It’s no big secret what the biggest cause of outages is at OPPD: trees. Trees top the list both for all causes as well as for causes that include “major event days.” Major event days include damaging weather events like the July 10 storm.

“We got off our tree trimming cycle for a while,” said Mike Herzog, OPPD’s manager of Distribution Planning. “John Buckley recognized that and really pushed for the more aggressive tree trimming plan. His group has done a good job on data analysis and prioritizing to make the program more effective.”

Buckley, OPPD’s director of Work Management, said the utility is spending twice as much money on tree management as it was five years ago.

“We have more crews out there and we are trimming for five years of clearance whenever possible,” Buckley said.

An ‘underground win’

A change in how outages are reported has cut down on the category labeled “unknown,” Herzog said.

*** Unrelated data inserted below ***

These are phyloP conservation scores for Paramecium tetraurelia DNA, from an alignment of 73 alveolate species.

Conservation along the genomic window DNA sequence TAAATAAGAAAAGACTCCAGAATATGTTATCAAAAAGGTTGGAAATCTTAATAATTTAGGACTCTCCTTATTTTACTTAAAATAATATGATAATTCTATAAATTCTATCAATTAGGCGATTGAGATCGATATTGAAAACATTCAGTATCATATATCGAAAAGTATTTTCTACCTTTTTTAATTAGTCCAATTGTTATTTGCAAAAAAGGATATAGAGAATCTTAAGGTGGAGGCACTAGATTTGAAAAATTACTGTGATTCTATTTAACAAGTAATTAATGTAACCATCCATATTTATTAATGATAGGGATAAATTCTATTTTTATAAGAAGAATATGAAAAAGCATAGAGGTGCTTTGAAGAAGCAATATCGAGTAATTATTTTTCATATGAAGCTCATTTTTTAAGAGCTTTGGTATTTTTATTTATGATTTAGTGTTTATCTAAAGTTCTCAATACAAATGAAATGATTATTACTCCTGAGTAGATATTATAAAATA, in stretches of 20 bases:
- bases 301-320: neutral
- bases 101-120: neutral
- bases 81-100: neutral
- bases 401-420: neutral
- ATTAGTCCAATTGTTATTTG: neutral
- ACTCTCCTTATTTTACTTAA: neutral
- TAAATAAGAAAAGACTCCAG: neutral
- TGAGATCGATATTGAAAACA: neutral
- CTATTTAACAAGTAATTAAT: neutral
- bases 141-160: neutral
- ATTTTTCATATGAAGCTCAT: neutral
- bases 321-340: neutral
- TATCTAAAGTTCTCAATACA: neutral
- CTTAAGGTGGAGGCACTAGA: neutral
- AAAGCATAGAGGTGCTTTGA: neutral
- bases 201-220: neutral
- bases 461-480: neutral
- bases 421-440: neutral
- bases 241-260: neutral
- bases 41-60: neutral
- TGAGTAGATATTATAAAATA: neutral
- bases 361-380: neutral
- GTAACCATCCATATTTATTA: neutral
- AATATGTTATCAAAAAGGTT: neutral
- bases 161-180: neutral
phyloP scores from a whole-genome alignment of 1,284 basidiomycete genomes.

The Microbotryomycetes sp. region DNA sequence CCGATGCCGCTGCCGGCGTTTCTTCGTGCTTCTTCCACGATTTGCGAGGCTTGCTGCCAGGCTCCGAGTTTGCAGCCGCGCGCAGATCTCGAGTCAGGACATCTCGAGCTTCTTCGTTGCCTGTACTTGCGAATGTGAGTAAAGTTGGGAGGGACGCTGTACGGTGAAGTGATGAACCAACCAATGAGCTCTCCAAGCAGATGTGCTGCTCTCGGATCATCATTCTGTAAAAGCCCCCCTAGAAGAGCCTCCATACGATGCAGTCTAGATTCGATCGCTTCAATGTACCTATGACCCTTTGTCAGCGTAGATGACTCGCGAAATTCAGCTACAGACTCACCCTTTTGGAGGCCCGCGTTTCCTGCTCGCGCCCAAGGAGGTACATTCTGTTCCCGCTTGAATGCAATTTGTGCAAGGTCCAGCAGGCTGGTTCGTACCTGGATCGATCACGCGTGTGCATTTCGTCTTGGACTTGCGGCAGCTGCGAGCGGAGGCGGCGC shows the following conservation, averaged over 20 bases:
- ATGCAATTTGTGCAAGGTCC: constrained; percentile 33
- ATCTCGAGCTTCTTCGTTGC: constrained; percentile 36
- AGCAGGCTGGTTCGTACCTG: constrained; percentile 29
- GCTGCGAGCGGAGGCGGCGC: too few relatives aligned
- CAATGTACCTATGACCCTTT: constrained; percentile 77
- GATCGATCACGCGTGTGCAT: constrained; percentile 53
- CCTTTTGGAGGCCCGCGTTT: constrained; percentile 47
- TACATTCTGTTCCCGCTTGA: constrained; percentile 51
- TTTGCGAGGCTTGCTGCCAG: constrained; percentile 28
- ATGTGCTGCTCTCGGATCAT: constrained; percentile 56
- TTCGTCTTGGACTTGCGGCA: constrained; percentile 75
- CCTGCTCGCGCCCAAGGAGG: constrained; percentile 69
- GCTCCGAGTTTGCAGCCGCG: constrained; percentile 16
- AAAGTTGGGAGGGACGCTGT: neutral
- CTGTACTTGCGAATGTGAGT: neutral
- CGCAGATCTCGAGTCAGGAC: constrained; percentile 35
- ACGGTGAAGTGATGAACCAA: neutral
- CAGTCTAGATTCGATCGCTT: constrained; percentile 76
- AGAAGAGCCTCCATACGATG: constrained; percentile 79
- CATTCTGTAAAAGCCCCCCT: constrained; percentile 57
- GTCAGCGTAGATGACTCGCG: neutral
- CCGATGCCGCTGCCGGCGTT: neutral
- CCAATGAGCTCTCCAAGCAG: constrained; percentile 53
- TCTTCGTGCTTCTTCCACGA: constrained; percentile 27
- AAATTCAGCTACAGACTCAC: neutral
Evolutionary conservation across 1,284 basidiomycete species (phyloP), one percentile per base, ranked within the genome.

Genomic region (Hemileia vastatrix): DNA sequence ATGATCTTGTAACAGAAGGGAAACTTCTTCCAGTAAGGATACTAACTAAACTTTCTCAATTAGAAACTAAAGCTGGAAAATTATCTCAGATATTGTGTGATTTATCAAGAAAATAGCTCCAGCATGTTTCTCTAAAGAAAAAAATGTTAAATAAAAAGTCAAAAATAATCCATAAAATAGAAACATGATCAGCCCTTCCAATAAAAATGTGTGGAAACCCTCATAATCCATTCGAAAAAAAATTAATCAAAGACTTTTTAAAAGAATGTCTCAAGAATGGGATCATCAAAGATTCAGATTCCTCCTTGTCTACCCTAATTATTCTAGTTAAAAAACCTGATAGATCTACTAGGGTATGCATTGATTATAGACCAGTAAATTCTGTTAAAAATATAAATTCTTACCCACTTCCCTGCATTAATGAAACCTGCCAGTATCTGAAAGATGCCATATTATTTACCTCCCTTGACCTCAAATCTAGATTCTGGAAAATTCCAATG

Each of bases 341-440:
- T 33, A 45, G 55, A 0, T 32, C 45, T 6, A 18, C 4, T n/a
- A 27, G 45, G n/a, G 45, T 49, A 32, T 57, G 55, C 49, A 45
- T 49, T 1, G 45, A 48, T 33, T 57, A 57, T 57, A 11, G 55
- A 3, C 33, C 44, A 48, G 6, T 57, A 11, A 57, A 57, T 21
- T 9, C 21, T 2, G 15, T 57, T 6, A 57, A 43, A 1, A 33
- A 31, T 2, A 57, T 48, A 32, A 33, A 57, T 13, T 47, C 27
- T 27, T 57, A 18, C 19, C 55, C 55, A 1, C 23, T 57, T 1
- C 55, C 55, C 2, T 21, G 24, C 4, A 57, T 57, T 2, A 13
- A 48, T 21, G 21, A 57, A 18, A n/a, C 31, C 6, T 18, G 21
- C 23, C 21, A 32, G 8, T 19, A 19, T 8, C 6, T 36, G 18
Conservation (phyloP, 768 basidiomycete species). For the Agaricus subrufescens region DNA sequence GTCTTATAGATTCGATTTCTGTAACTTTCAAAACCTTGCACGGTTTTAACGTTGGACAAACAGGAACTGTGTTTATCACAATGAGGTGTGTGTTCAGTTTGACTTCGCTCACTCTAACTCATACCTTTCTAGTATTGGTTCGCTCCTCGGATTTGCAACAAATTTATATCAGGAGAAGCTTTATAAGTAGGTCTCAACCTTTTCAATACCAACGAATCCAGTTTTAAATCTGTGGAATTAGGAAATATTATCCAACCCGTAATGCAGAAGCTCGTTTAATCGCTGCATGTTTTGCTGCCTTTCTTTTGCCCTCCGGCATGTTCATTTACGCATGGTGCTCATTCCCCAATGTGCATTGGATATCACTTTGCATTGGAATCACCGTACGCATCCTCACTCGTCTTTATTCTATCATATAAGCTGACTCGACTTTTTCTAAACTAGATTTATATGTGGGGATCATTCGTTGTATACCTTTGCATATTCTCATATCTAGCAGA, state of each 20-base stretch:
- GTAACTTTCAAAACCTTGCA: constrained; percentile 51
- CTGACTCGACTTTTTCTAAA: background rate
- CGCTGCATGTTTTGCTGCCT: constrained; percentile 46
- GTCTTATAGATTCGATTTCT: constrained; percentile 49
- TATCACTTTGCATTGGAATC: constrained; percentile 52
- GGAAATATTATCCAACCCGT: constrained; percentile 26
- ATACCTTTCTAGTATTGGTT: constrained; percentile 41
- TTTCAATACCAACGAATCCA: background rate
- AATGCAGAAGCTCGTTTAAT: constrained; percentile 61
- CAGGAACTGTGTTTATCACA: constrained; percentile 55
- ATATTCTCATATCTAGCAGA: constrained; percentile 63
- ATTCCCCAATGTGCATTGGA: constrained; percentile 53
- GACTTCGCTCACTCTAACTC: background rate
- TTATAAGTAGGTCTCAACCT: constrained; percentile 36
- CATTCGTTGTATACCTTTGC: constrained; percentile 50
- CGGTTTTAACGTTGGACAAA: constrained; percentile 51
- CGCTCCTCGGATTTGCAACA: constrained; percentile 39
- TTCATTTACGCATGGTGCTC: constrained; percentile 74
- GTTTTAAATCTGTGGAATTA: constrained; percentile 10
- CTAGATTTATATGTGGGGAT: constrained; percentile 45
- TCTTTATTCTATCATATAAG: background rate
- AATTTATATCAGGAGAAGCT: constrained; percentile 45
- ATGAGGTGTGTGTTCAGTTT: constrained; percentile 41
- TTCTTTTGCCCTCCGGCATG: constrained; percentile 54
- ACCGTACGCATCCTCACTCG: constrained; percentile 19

“You can’t fix ‘unknown,’” he said, so a concerted effort was made to ensure each outage was categorized as best it could be to cut down on the unknowns and find the actual causes so they could be addressed.

Now, to find another area that has seen a big improvement one must look down underground, in fact.

reliability score cable photo

Underground cable failures were a problem area. OPPD’s asset management group dug into the data and found that 90% of OPPD’s cable failures were due to one type of cable, Herzog said. The cables can be damaged by a fault or just age.

“It was this old cable installed in the 1960s and 1970s that didn’t have any protective cover,” Herzog said.

When underground cable fails, it can be a long fix and is tough to locate.

The goal is to replace 86 miles of unjacketed cable each year. The breakdown is typically 46 miles in the rural areas and 40 miles in the urban areas. More than 300 miles of underground cable has been replaced dating back to 2015, though the work really started to increase in 2018.